find words in html page with javascript

how can i search an html page for a word fast? and how can i get the html tag that the word is in? (so i can work with the entire tag)

Answers:

Answer

To find the element that word exists in, you'd have to traverse the entire tree looking in just the text nodes, applying the same test as above. Once you find the word in a text node, return the parent of that node.

var word = "foo",
    queue = [document.body],
    curr
;
while (curr = queue.pop()) {
    if (!curr.textContent.match(word)) continue;
    for (var i = 0; i < curr.childNodes.length; ++i) {
        switch (curr.childNodes[i].nodeType) {
            case Node.TEXT_NODE : // 3
                if (curr.childNodes[i].textContent.match(word)) {
                    console.log("Found!");
                    console.log(curr);
                    // you might want to end your search here.
                }
                break;
            case Node.ELEMENT_NODE : // 1
                queue.push(curr.childNodes[i]);
                break;
        }
    }
}

this works in Firefox, no promises for IE.

What it does is start with the body element and check to see if the word exists inside that element. If it doesn't, then that's it, and the search stops there. If it is in the body element, then it loops through all the immediate children of the body. If it finds a text node, then see if the word is in that text node. If it finds an element, then push that into the queue. Keep on going until you've either found the word or there's no more elements to search.

Answer

You can iterate through DOM elements, looking for a substring within them. Neither fast nor elegant, but for small HTML might work well enough.

I'd try something recursive, like: (code not tested)

findText(node, text) {
  if(node.childNodes.length==0) {//leaf node
   if(node.textContent.indexOf(text)== -1) return [];
   return [node];
  }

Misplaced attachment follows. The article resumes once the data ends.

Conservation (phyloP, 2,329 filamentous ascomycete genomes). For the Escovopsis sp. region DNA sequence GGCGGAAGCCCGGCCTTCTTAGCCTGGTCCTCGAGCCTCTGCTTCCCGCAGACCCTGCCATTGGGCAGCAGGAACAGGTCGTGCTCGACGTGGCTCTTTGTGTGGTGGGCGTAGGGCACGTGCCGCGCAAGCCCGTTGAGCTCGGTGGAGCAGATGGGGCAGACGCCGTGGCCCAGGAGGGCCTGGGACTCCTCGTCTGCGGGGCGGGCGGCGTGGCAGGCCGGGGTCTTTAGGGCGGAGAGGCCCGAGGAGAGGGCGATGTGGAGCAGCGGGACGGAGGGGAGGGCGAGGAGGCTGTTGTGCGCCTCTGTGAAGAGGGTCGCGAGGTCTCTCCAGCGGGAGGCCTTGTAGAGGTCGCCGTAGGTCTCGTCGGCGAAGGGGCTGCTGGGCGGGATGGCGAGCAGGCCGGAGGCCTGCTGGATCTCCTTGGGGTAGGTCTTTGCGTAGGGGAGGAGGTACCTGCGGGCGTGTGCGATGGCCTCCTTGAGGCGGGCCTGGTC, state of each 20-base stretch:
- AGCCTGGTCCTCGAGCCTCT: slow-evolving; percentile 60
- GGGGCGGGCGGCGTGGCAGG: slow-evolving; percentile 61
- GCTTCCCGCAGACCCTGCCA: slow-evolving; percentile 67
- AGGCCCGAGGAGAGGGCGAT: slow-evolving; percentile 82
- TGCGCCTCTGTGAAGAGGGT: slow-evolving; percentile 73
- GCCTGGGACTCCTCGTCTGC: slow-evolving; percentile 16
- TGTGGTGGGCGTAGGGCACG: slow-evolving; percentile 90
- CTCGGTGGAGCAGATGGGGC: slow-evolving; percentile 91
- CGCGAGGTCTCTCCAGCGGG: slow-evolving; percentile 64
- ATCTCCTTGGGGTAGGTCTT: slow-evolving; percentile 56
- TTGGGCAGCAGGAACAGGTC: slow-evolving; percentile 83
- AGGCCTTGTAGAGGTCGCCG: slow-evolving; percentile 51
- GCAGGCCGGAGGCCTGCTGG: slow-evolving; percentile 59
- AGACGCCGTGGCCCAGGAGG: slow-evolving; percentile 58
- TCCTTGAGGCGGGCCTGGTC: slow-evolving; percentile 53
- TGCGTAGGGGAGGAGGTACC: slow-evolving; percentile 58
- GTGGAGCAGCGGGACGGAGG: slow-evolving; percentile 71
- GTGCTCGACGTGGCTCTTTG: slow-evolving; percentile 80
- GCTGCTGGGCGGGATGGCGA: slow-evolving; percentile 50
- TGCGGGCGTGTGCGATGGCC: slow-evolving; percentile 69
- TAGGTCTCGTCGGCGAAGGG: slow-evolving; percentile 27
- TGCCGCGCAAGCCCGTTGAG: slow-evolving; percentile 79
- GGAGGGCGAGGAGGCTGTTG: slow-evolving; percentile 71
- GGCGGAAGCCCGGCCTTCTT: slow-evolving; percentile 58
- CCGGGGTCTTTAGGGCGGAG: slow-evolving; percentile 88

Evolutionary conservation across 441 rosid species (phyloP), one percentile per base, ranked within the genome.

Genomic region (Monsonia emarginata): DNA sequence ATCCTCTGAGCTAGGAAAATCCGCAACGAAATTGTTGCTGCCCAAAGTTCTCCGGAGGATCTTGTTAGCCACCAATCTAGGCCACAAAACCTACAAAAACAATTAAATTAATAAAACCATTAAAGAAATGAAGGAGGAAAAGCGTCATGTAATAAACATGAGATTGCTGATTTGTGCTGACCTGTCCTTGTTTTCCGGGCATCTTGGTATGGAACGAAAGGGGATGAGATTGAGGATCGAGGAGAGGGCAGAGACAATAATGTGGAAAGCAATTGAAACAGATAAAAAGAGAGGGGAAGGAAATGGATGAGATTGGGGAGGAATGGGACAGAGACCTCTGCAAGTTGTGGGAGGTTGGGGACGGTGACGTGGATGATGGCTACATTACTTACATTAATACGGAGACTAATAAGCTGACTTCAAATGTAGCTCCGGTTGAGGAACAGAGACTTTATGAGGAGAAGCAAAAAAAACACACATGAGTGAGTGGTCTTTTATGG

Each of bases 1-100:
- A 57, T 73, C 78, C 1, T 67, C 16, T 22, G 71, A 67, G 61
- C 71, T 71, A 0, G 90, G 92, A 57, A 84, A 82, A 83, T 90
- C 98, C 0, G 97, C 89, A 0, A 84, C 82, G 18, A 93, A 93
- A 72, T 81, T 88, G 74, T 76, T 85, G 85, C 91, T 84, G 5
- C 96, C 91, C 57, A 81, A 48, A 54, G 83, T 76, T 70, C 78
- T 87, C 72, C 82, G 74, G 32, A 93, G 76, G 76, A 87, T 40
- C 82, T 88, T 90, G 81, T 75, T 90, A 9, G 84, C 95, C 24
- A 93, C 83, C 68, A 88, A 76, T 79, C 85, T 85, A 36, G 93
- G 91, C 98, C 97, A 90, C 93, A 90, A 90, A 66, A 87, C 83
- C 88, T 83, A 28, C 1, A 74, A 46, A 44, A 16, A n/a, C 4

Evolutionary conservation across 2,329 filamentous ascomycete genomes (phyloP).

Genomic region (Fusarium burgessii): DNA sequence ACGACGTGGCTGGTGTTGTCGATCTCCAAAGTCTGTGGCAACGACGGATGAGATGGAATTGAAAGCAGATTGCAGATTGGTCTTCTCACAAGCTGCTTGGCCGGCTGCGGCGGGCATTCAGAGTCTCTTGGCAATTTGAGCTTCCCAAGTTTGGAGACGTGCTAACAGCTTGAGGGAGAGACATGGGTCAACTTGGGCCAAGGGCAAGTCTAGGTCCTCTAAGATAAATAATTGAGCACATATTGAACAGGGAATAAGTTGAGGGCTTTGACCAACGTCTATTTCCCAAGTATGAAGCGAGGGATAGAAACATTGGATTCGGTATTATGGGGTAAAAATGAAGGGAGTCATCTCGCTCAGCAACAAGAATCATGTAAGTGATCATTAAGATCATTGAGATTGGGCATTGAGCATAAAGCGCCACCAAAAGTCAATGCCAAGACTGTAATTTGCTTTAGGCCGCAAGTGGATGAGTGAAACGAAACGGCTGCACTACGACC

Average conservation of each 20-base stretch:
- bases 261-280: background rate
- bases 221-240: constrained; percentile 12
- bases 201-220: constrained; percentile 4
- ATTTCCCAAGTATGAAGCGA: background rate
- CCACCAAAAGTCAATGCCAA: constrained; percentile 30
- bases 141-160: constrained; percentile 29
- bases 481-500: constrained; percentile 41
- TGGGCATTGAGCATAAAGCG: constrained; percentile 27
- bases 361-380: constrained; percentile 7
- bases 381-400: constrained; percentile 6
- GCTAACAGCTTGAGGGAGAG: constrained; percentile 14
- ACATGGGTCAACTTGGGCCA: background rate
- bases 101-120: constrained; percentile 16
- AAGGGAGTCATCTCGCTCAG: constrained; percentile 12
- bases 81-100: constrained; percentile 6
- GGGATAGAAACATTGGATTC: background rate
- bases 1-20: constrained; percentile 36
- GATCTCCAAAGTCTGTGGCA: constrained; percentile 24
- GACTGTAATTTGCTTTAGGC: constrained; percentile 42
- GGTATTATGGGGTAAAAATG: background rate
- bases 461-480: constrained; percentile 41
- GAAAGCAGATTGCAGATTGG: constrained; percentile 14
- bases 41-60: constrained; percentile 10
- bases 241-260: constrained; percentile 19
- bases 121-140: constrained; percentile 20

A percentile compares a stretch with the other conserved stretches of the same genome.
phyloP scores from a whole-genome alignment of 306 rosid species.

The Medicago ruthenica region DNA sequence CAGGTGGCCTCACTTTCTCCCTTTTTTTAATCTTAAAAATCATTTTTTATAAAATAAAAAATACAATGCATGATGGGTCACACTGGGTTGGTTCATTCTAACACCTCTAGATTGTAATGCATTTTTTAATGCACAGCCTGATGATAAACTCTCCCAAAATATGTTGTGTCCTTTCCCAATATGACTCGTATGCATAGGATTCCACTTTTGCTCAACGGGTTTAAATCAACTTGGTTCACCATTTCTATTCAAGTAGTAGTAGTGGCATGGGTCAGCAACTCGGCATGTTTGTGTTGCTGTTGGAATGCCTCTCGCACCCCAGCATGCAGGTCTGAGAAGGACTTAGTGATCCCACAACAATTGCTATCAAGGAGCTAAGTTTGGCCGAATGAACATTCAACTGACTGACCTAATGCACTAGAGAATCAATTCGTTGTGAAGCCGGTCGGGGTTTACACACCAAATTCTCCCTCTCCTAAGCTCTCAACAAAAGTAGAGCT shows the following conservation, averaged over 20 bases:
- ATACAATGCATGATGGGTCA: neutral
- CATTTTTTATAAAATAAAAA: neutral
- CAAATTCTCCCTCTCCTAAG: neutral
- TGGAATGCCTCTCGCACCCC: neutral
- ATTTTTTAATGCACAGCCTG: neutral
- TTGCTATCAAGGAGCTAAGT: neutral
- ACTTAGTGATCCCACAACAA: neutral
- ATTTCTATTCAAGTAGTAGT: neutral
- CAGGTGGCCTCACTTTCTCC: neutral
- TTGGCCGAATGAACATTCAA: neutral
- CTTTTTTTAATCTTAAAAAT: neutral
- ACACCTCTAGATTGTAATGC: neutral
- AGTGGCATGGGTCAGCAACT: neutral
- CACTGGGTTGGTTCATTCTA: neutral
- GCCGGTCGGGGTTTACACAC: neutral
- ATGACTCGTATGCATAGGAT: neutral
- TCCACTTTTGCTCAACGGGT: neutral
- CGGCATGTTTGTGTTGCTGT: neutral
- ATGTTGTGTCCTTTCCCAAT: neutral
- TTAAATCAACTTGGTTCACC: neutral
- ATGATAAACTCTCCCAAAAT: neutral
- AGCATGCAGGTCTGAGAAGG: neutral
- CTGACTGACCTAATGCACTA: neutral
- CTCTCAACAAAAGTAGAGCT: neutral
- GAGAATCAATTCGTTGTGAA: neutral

var matchingNodes = new Array();
  for(child in node.childNodes) {
    matchingNodes.concat(findText(child, text));
  }
  return matchingNodes;
}
Answer

You can try using XPath, it's fast and accurate

http://www.w3schools.com/Xpath/xpath_examples.asp

Also if XPath is a bit more complicated, then you can try any javascript library like jQuery that hides the boilerplate code and makes it easier to express about what you want found.

Also, as from IE8 and the next Firefox 3.5 , there is also Selectors API implemented. All you need to do is use CSS to express what to search for.

Answer

You can probably read the body of the document tree and perform simple string tests on it fast enough without having to go far beyond that - it depends a bit on the HTML you are working with, though - how much control do you have over the pages? If you are working within a site you control, you can probably focus your search on the parts of the page likely to be different page from page, if you are working with other people's pages you've got a tougher job on your hands simply because you don't necessarily know what content you need to test against.

Again, if you are going to search the same page multiple times and your data set is large it may be worth creating some kind of index in memory, whereas if you are only going to search for a few words or use smaller documents its probably not worth the time and complexity to build that.

Probably the best thing to do is to get some sample documents that you feel will be representative and just do a whole lot of prototyping based around the approaches people have offered here.

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